Posted by: John Vandivier | July 16, 2013

Vandivier Organizational Axiom

“Larger organizations have simpler goals while smaller organizations have more diverse goals.”

Or, more rigorously:

Ceteris paribus, an organization with one less goal will never have a lesser number of potential members, where a potential member is defined as someone who has an interest in common with the organization, unless the organization only has one goal.”

This is because it is easy to find two people with diverse interests in common, but for every additional person the diversity of interest narrows, because no two people hold exactly the same interests. Large organizations, therefore, can only be formed around simpler goals. In that case the number of people who fully share the organization’s goals are maximized. Taken to the extreme, a maximally sized organization may only have one goal. Organizations are utility-maximizing, which may be, but almost always is not, the same as profit-maximizing.

The goal of an organization is the aggregate of the goals of the members, weighted by their decision-making power, and also accounting for the goals and weight of external influencers. The aggregated goals of the members, however, may or may not be the aggregated personal goals of the members. In other words a member may have a goal with respect to the organization which is not always equivalent to, though it will always be consistent with, that person’s over-arching life goals. For example, a person may invest in a company to earn money while their over-arching life goal is not to earn money, but to do a particular thing which requires money to do.

The goal of an organization is therefore the aggregate of the goal of each member with respect to that organization, weighted by their influence and accounting for external influences. Members may still have diverse goals and even diverse goals with respect to the organization. Therefore even large organizations will have diverse goals. Goals may be further weighted by the interest level in that goal by the member. A member may have multiple goals in joining an organization which are not pluralistic. For example a person may go to work for a travel agency with both the goal of employment and the goal of reduced vacation expenditure. However they may have begun work primarily for employment and secondarily for reduced vacation expenditure. Perhaps we can even uncover, more than a simple ordinal listing, the exact ratio of preference. If we could do that for every organization member then we could mechanically calculate the organization’s goal.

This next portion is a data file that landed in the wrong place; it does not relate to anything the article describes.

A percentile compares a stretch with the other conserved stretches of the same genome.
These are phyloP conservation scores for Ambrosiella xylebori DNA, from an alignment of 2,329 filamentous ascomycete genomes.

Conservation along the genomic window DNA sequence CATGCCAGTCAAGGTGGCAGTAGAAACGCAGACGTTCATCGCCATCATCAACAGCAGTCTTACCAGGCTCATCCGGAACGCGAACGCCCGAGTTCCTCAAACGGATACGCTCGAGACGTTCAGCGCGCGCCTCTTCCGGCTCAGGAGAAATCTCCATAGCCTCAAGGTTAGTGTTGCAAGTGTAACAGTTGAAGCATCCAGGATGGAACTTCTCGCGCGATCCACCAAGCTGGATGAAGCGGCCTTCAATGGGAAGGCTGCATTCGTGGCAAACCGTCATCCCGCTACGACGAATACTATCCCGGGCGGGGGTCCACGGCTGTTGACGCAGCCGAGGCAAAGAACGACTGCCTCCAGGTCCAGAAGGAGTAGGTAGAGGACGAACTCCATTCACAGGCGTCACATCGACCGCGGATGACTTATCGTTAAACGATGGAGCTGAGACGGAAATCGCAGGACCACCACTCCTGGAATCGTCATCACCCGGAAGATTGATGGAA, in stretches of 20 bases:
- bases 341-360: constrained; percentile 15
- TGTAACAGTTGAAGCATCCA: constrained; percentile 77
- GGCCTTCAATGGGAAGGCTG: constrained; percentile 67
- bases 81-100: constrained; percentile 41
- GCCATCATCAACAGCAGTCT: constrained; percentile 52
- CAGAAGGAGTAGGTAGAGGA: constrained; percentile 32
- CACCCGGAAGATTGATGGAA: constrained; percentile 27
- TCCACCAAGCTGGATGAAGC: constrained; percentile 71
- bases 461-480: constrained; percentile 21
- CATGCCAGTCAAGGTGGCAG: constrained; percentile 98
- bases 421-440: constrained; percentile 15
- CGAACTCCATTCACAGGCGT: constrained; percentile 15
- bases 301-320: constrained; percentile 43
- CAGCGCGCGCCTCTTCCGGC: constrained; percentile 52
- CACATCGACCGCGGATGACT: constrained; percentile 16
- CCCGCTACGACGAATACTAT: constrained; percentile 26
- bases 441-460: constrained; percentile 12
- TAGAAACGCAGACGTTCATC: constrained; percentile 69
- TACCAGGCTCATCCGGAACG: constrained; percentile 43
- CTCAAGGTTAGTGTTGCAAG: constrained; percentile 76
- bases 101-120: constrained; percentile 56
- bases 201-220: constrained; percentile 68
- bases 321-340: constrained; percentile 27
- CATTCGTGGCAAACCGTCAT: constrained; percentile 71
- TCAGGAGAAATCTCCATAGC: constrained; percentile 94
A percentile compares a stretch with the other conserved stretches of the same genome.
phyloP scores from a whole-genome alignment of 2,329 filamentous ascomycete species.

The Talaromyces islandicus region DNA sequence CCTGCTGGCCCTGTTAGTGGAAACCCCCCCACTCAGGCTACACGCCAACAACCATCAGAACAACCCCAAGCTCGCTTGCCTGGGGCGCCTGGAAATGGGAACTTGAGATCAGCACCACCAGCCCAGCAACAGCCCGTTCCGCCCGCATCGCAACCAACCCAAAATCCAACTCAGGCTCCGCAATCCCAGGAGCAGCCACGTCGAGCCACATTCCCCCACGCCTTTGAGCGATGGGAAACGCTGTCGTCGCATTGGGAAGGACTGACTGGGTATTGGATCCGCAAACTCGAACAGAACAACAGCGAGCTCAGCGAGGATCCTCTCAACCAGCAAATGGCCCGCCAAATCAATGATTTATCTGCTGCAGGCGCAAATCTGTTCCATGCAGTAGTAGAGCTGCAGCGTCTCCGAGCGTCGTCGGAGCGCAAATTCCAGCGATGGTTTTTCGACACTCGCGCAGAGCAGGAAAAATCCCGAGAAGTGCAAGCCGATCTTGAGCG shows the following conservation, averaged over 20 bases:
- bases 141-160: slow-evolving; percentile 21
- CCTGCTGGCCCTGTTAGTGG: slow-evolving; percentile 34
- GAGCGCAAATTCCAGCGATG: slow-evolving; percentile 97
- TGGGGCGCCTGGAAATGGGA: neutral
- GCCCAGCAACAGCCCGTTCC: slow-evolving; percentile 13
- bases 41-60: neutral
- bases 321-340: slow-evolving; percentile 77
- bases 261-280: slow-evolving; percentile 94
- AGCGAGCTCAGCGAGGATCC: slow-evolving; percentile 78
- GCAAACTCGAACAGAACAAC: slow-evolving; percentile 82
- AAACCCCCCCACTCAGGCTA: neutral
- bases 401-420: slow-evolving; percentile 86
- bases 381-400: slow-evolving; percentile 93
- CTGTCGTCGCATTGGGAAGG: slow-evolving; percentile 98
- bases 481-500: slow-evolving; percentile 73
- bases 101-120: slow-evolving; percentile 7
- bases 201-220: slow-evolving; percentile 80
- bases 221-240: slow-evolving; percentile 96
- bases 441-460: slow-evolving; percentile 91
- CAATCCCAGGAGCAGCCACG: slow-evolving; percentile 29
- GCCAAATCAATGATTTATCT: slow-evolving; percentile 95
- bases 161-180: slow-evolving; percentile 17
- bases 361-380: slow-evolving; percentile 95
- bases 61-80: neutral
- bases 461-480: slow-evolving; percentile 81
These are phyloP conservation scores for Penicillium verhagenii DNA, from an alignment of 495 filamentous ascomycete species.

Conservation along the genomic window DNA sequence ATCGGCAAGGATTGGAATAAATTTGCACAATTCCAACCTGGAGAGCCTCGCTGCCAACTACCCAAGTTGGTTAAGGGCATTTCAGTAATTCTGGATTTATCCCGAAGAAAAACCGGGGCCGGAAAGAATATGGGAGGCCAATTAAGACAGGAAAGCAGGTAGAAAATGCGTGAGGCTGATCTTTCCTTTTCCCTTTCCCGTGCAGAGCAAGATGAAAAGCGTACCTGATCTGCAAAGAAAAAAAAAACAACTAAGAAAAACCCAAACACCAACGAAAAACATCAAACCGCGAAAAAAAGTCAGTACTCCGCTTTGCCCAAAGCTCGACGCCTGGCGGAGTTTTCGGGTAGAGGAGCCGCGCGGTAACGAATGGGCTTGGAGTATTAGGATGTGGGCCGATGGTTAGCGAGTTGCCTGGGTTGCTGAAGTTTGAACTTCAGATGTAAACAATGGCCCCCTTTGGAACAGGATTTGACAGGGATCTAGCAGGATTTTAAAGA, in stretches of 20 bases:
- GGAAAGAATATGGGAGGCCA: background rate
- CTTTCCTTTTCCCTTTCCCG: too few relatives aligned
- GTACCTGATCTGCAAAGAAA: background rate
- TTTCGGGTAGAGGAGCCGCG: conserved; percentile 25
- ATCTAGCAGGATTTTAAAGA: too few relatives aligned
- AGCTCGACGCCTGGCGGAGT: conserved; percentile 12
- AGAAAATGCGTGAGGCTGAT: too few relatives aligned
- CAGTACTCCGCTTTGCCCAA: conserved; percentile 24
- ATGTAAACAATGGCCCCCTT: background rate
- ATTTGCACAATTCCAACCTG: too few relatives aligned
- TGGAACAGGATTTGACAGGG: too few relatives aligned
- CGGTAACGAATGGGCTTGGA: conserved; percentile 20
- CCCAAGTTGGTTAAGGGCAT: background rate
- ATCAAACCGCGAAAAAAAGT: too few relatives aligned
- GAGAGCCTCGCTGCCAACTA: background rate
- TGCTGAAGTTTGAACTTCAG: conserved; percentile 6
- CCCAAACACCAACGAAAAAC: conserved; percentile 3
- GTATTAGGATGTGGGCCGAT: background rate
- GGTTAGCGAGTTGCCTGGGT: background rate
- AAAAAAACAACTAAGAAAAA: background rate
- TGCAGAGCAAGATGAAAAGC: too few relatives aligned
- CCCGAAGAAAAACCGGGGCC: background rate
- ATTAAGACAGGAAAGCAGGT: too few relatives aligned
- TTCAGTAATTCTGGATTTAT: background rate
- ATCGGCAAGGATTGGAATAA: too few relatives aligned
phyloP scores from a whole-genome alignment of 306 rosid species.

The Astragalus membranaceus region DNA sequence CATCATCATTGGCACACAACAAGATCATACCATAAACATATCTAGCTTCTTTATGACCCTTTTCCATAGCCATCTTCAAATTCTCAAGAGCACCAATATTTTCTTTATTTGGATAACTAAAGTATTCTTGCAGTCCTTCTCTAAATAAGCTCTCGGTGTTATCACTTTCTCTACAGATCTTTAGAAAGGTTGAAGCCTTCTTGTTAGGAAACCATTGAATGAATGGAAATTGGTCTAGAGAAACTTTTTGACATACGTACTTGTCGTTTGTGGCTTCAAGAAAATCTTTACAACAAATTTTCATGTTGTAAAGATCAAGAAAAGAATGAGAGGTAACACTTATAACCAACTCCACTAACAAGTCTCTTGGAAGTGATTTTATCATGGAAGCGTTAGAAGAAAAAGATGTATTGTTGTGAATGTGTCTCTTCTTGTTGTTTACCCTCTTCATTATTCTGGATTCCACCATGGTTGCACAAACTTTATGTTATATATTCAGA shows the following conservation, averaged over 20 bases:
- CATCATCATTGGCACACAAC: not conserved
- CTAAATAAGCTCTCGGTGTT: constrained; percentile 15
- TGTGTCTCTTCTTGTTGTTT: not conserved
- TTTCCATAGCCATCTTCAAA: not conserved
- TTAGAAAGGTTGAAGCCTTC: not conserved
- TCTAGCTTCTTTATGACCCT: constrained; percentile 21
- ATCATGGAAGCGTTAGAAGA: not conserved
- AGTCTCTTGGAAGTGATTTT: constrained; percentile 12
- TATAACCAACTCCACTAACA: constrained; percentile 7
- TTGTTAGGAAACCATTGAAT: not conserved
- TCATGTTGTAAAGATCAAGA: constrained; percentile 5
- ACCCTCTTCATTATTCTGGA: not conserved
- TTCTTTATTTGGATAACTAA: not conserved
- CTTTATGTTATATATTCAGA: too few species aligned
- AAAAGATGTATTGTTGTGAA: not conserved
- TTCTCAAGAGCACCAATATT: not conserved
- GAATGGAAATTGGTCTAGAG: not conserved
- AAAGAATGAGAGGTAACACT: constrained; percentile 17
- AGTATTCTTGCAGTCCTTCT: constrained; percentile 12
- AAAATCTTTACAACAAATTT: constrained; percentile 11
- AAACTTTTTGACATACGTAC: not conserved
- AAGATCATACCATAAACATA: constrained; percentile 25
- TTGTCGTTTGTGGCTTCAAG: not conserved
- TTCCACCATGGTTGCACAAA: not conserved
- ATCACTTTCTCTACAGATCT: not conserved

If we created a bar graph of organizational utility per goal and arranged the goals from highest utility to least and then numbered them as goal 1, goal 2 and so forth, then repeated the analysis for a normative sample of small and large businesses, we should find that the average inverse curve for small businesses is less steep than the average inverse curve for large businesses, indicating a difference in the diversity of organizational goals. If this hypothesis is found it will support my axiom and if it is found not the case my axiom will be weakened or defeated.


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